Joplin graduated from Jefferson High School in Port Arthur in 1960 and went to college at the University of Texas in Austin, though she never completed a degree. In 1962, Nona Hendryx and Sarah Dash joined after leaving a group called the Del Capris. She grew up listening to blues musicians such as Bessie Smith and Big Mama Thornton and singing in the local choir. Patricia Louise Holt (soon to be known as Patti LaBelle) and Cindy Birdsong first formed a group called the Ordettes in Philadelphia, Pennsylvania. Joplin was born in Port Arthur, Texas. Nona Hendryx, Sarah Dash and Cindy Birdsong rounded out the group, with Hendryx especially notable as a prolific songwriter. Joplin released four albums as the frontwoman for several bands from 1967 to a posthumous release in 1971. The group was led by Patti LaBelle (born May 24, 1944), who later had a successful solo career.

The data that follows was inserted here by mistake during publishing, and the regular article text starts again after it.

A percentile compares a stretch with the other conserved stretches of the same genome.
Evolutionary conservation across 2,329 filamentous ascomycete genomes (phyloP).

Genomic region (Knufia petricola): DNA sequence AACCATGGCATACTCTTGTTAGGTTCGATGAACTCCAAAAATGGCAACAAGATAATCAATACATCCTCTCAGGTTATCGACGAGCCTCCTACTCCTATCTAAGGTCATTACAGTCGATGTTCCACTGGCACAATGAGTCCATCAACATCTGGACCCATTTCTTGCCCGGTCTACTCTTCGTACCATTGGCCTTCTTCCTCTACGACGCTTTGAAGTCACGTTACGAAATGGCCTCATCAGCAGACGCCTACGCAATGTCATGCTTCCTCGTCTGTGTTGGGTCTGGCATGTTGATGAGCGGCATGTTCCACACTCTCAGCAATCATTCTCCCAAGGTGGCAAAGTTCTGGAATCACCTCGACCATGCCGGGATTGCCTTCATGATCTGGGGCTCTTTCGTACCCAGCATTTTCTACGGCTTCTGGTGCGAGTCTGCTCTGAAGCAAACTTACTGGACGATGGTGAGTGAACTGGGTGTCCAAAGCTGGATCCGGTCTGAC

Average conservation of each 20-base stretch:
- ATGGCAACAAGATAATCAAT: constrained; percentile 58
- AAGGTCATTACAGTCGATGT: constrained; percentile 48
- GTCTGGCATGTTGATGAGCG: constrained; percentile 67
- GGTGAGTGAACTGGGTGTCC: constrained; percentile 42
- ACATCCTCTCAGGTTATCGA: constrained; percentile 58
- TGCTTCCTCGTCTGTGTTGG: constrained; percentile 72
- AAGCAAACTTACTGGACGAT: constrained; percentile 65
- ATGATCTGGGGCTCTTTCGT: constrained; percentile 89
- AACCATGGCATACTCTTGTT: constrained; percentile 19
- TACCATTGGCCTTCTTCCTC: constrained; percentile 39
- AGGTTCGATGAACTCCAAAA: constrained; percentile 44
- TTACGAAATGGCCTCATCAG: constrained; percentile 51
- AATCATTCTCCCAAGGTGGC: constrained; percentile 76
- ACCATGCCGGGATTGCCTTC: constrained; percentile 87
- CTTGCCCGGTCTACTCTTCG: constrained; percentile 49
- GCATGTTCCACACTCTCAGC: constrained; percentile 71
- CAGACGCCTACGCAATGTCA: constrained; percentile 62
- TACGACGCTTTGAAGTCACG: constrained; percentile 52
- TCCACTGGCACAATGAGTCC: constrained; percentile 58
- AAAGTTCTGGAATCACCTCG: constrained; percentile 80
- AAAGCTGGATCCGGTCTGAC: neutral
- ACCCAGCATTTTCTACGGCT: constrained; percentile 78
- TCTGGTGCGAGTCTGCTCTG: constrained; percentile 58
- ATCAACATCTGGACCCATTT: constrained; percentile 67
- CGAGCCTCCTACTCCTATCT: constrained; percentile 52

Janis Lyn Joplin (January 19, 1943 - October 4, 1970) was an American blues-influenced rock, R&B, and soul singer and occasional songwriter with a distinctive voice. LaBelle was an American disco group, melding dance music with funk and glam rock, resulting in such memorable songs as "Lady Marmalade". Download sample of "Try (Just a Little Bit Harder)" from I Got Dem Ol’ Kozmic Blues Again Mama!. ISBN 1556524110. Chicago, Illinois: A Cappella Books. Jones, Alan and Kantonen, Jussi (1999) Saturday Night Forever: The Story of Disco.